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Review by Library Journal Review
Journalist Bittle humanizes the plight of domestic climate migrants in this audio treatment of his portentous and urgent debut. In a series of location-focused chapters, Bittle weaves the gripping personal stories of those displaced by disaster with sparkling descriptions of the sometimes abstruse local and national policies that often lead to perverse outcomes. His rigorous reporting gives voice to a fruit grower displaced in the hurricane-ravaged Florida Keys, the angry citizens of an entire town bought out because of flood risk, and disheartened renters priced out by the destruction of Northern California wildfires. Bittle's choice to let the stories of these victims drive his narrative makes this a compelling listen, and narrator Matt Godfrey's reedy rasp is well suited to the serious subject. Subchapters and brisk pacing will make this a popular choice for listening on the go. VERDICT The audience for Bittle's important book goes well beyond policy wonks or climate activists, and this gripping audio is the perfect way to enjoy this notable book. Recommend to readers of Dahr Jamail's The End of Ice or Elizabeth A. Rush's Rising.--Mark Swails
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Review by Kirkus Book Review
An urgent, perceptive analysis of how climate change is already changing where Americans live. Though most readers worry about climate change, many assume that it will arrive in full force later in the century and wreak greatest havoc elsewhere in the world. They will quickly learn their error as journalist Bittle delivers expert accounts of seven humanitarian disasters, all within the U.S. and currently in progress. Only a few feet above sea level, "the thousand-odd islands that make up the Florida Keys are the first flock of canaries in the coal mine of climate change." Illustrating with vivid stories of individuals who love the region despite its frequent hurricanes and floods, Bittle identifies Hurricane Irma (2017) as the tipping point. Its massive destruction of housing and infrastructure overwhelmed relief efforts, many of which are still in progress. Oceans are also eating away the Louisiana coastline, which affects not just New Orleans and other cities, but also many of the "self-sufficient communities" that used to live in the now-vanishing bayous. Bittle mentions New York City's encounter with Hurricane Sandy in passing, but he devotes an eye-opening chapter to Norfolk, Virginia, a coastal city whose streets flood at high tide. "The gradual blurring of the line between land and water, a process that was supposed to take centuries or even millennia, was happening fast enough that you could watch it with your naked eyes," writes the author. There is cold comfort in the obligatory how-to-fix-it chapter. Even though "more than six million people in the United States lost their homes to climate disasters between 2016 and 2020," people continue to move to climate-endangered regions. Most experts agree on a plan of action, but it requires decisive government action and spending money today to save it in future decades. Given the current political climate, this action may not be swift or expansive enough. A simultaneously fascinating and unnerving report brilliantly delivered. Copyright (c) Kirkus Reviews, used with permission.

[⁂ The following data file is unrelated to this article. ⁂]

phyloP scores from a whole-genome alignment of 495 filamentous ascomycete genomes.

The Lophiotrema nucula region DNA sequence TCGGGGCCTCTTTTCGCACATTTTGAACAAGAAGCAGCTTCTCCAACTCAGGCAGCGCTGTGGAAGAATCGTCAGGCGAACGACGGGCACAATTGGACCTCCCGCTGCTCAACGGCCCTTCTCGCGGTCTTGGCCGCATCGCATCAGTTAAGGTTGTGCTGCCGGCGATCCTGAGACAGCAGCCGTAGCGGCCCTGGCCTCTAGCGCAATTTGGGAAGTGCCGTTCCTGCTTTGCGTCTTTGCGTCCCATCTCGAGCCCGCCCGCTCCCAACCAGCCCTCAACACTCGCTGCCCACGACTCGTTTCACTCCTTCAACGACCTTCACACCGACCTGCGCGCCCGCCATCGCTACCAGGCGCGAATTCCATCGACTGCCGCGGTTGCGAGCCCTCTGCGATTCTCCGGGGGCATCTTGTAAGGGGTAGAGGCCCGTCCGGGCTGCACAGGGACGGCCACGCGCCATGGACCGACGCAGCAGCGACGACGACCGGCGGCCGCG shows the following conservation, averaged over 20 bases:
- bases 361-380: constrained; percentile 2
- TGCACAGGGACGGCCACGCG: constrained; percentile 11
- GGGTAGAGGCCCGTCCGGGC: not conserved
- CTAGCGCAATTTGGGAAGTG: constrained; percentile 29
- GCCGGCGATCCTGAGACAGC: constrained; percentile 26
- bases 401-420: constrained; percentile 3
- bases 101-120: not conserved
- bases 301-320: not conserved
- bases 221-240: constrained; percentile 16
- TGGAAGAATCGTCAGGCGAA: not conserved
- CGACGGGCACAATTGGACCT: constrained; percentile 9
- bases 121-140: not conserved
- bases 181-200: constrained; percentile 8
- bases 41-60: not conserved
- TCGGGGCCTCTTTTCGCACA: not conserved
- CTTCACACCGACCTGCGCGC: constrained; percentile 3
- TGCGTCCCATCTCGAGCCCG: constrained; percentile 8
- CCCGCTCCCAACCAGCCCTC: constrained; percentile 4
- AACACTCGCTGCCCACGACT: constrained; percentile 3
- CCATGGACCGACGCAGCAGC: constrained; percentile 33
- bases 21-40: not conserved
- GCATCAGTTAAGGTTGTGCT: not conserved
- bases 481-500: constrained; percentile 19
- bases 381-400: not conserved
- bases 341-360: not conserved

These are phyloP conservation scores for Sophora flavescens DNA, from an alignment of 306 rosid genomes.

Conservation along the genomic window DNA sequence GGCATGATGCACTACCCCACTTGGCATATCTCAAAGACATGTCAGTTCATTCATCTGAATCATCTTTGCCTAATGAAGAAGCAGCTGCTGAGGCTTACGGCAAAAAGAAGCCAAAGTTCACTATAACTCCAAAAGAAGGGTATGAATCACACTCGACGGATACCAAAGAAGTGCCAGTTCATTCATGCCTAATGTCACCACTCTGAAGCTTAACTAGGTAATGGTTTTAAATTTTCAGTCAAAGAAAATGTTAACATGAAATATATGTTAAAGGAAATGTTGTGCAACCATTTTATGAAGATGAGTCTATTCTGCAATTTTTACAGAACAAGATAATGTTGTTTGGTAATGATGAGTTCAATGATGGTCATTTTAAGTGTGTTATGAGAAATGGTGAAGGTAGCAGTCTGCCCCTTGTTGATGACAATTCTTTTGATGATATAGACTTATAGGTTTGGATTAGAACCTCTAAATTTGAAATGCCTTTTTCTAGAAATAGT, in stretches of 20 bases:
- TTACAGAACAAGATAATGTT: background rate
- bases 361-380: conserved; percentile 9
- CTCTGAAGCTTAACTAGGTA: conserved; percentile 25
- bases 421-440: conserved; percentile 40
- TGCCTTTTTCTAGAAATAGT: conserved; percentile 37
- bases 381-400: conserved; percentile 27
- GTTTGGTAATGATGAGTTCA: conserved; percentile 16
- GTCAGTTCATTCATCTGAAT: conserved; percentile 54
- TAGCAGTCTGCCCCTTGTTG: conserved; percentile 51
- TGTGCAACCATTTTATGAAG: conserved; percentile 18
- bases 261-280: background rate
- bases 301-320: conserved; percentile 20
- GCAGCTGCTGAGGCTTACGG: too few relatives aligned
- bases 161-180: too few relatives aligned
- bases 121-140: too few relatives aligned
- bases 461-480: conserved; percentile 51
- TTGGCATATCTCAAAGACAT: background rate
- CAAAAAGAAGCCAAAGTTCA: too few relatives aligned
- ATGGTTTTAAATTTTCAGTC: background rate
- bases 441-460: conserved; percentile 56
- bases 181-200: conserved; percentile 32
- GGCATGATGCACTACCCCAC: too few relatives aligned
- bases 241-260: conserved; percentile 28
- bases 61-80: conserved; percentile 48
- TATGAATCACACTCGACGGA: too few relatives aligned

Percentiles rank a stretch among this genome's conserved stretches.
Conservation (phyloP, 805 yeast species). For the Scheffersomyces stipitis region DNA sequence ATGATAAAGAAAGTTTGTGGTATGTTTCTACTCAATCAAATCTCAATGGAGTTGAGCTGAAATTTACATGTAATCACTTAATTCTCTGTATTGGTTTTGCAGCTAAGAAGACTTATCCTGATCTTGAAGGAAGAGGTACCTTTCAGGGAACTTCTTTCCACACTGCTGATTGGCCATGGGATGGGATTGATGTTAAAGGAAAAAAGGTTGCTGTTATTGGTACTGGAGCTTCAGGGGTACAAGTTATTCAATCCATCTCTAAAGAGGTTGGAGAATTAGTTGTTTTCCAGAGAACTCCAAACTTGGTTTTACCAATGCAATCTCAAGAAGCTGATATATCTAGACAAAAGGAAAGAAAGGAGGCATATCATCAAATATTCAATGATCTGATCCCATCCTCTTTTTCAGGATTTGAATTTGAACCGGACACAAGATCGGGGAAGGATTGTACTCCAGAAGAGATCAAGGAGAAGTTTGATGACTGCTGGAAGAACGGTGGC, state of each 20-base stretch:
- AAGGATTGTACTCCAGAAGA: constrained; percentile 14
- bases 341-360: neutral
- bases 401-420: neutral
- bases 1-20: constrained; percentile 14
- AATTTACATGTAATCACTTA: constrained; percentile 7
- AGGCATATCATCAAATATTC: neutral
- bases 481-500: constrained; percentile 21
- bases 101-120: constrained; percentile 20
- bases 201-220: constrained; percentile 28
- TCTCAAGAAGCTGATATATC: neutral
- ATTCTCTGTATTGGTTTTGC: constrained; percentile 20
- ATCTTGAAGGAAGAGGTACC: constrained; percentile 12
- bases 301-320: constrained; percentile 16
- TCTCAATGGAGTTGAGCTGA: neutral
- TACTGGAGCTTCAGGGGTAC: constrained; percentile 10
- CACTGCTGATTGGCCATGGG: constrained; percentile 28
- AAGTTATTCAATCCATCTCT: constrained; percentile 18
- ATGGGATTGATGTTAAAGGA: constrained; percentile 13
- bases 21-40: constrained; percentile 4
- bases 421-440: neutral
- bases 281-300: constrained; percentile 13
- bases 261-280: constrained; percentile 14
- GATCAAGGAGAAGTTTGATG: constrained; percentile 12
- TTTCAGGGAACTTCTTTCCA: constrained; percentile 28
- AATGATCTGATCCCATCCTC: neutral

Copyright (c) Kirkus Reviews, used with permission.